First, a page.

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David Vaughn Posted: Jun 23, 2008 0 comments

<IMG SRC="/images/archivesart/bucketlist.jpg" WIDTH=200 BORDER=0 ALIGN=RIGHT>Billionaire Edward Cole (Jack Nicholson) and scholarly auto mechanic Carter Chambers (Morgan Freeman) have virtually nothing in common&mdash;with the exception of terminal cancer and a shared regret about missed opportunities in their lives. When they end up side by side in a hospital room, the two devise a "bucket list" detailing the experiences they would like to have before they kick the bucket. Together they embark on a journey of self-discovery and friendship as they check off the items on their list.

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David Vaughn Posted: Apr 23, 2014 0 comments
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White House butler Cecil Gaines has a front-row seat to the inner workings of the people’s house as the Civil Rights era begins. Raised in Georgia as the son of a sharecropper, he’s turned into a house servant when his father is murdered and ventures out on his own into the cruel world as a teenager. Though he makes several stops along the way, he eventually ends up in the White House serving a string of presidents starting with Eisenhower and ending with Reagan.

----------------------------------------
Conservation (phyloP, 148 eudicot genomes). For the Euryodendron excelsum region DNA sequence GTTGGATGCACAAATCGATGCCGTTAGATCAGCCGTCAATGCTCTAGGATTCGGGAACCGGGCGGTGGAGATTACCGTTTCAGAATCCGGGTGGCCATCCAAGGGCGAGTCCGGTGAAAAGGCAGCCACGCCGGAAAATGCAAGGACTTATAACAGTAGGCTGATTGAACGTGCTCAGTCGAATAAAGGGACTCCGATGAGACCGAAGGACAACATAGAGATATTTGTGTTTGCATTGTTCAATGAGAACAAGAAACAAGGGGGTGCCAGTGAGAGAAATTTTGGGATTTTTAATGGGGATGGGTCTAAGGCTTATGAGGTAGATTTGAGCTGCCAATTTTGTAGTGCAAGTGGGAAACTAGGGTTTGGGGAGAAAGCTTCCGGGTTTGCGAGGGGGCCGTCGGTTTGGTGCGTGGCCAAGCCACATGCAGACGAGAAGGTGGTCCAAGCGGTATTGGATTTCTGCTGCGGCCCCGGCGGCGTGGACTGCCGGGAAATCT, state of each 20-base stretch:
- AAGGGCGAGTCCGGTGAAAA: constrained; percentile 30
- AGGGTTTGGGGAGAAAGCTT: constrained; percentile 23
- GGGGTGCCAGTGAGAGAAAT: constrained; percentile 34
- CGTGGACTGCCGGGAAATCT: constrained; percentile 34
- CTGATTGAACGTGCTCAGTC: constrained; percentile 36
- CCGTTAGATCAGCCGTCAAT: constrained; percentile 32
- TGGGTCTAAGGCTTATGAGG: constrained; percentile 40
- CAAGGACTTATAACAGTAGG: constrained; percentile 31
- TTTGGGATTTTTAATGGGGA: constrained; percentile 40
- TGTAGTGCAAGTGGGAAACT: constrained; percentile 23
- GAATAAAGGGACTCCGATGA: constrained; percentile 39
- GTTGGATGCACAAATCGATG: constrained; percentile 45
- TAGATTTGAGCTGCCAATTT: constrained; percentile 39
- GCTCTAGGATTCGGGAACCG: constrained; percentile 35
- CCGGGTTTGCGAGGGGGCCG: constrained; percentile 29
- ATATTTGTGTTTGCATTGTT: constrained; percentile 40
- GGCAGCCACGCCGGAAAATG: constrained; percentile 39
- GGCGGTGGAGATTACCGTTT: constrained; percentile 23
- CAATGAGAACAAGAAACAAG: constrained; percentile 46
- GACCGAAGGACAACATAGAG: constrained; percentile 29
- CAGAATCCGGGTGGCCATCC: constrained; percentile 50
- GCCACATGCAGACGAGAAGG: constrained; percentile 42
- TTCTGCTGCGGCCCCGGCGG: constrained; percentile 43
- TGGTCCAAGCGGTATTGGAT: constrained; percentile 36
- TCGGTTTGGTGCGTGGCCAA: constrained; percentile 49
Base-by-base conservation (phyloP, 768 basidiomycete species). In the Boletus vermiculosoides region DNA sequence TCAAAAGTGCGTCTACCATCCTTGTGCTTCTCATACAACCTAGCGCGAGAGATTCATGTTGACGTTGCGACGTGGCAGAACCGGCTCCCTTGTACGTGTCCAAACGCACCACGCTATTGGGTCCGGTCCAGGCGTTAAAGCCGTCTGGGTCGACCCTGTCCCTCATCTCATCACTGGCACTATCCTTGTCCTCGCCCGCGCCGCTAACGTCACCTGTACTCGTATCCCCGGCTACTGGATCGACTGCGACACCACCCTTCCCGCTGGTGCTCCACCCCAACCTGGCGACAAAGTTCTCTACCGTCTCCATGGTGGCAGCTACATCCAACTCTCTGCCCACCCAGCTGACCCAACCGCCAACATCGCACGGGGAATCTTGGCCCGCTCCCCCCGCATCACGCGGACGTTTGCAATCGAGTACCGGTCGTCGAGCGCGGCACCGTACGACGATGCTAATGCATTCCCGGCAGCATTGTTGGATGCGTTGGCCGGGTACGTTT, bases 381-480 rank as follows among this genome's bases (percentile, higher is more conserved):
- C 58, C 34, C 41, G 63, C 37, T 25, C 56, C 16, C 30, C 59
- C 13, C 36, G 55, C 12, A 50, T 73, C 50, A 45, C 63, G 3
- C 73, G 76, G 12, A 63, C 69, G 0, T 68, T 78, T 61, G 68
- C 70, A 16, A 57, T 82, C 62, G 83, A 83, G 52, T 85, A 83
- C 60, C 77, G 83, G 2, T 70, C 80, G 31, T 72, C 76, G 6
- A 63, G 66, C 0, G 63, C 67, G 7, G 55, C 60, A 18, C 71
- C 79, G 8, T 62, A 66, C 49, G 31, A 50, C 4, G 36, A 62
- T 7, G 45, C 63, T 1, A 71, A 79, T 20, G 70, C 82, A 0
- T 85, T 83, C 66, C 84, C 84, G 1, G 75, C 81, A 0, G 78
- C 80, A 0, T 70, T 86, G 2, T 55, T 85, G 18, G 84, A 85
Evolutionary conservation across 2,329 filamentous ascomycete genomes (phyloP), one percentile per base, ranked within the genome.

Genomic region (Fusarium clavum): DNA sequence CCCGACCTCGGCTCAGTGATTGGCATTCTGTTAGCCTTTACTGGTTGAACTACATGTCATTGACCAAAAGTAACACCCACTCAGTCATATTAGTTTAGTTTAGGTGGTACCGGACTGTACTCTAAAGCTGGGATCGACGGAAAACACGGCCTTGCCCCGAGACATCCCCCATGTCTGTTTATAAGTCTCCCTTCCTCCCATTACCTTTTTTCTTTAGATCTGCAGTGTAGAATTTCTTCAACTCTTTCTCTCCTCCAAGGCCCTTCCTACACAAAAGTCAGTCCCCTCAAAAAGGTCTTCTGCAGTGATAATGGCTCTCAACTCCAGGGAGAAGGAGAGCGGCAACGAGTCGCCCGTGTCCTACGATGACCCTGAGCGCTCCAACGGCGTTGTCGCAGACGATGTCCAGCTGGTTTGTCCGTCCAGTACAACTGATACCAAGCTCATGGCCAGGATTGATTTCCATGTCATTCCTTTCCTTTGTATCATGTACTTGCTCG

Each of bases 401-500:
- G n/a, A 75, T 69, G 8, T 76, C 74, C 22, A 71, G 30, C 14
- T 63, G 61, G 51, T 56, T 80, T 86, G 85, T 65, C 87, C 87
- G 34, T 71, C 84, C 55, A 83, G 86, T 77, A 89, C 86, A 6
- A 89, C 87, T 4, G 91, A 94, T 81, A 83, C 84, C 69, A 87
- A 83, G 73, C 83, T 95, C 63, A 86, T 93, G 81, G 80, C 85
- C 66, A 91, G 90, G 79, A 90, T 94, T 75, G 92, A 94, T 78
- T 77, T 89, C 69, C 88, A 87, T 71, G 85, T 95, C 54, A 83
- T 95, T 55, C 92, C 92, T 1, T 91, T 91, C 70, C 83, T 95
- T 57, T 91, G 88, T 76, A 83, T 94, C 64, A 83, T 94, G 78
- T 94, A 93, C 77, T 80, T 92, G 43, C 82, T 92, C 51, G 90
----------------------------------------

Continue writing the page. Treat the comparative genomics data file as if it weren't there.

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Shane Buettner Posted: Feb 19, 2013 1 comments
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What a swift kick in the ass! Co-written and produced by Joss Whedon (Buffy the Vampire Slayer and Firefly on TV, The Avengers), The Cabin in the Woods is the most self-aware and gleefully gory comedy-horror flick since the Scream series devolved into a parody of a parody. As I write this, there are probably forums of fanboys aflame, identifying and exchanging the horror movie references throughout. Its plot practically defies description, but the elevator pitch would be Evil Dead meets The Truman Show.